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dc.contributor.authorGARSIDE, Susanna
dc.contributor.authorZHAI, Haoyu
dc.identifier.citationResearch and politics, 2022, Vol. 9, No. 4, OnlineFirsten
dc.descriptionPublished online: 13 December 2022en
dc.description.abstractCan first-hand experience of a climate-related natural disaster make citizens more likely to vote in favour of progressive climate politics? Leveraging the rare occurrence of a large-scale disaster just two months before a federal election, we use a difference-in-differences design to study the short-term electoral effects of the devastating 2021 Germany floods on voter support for Germany’s major environmentalist party, the Green Party. Compared to other German voters, those living in areas affected by the floods were marginally (0.4–1.6 percentage points) more likely to vote for the Greens. The largest increases in Green vote share are observed in municipalities which were directly exposed to flooding. Contrary to expectation, we tend to find larger increases in Green Party support in the less severely affected areas. Despite substantial increases in turnout in affected areas, we find that the observed increase in vote share for the Greens was rather driven by a persuasion effect on voters who previously supported other parties. In the absence of evidence that the floods led to an increase in voters’ issue prioritisation of climate change, our results highlight the limited possibility for major natural disasters to induce increased localised support for Green parties.en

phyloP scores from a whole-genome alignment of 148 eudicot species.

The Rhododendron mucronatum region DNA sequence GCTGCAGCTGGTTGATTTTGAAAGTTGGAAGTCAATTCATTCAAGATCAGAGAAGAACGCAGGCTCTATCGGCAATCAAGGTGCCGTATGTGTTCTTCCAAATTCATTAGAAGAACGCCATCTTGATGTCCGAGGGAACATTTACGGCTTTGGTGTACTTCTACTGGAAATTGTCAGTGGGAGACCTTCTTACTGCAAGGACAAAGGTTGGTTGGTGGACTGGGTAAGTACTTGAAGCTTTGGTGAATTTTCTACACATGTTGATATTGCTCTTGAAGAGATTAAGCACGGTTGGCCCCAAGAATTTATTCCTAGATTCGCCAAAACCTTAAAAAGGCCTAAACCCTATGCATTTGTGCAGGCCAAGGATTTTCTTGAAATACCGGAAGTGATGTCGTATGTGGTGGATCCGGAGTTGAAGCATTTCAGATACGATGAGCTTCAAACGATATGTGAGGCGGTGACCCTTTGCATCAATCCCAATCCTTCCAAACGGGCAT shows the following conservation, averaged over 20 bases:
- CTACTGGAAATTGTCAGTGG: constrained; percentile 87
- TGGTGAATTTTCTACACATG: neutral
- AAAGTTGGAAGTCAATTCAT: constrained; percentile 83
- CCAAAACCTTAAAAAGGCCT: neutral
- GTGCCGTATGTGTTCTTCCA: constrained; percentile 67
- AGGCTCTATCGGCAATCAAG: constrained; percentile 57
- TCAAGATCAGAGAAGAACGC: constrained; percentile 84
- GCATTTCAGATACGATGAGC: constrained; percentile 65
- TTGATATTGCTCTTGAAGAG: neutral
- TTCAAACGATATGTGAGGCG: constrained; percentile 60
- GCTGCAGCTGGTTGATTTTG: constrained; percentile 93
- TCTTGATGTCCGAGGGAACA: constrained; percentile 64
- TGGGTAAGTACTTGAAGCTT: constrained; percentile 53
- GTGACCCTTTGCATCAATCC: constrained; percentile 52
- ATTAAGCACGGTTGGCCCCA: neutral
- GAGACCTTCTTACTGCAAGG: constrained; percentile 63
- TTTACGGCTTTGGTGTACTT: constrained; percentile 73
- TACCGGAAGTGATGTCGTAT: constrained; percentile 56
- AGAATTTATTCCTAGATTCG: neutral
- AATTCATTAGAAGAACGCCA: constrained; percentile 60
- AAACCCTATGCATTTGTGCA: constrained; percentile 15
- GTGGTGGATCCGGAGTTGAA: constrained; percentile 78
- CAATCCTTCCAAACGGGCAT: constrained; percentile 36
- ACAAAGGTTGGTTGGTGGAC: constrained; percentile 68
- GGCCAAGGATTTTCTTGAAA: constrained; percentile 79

dc.publisherSAGE Publicationsen
dc.relation.ispartofResearch and politicsen
dc.titleIf not now, when? : climate disaster and the green vote following the 2021 Germany floodsen
dc.rights.licenseAttribution 4.0 International*

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Attribution 4.0 International
Except where otherwise noted, this item's license is described as Attribution 4.0 International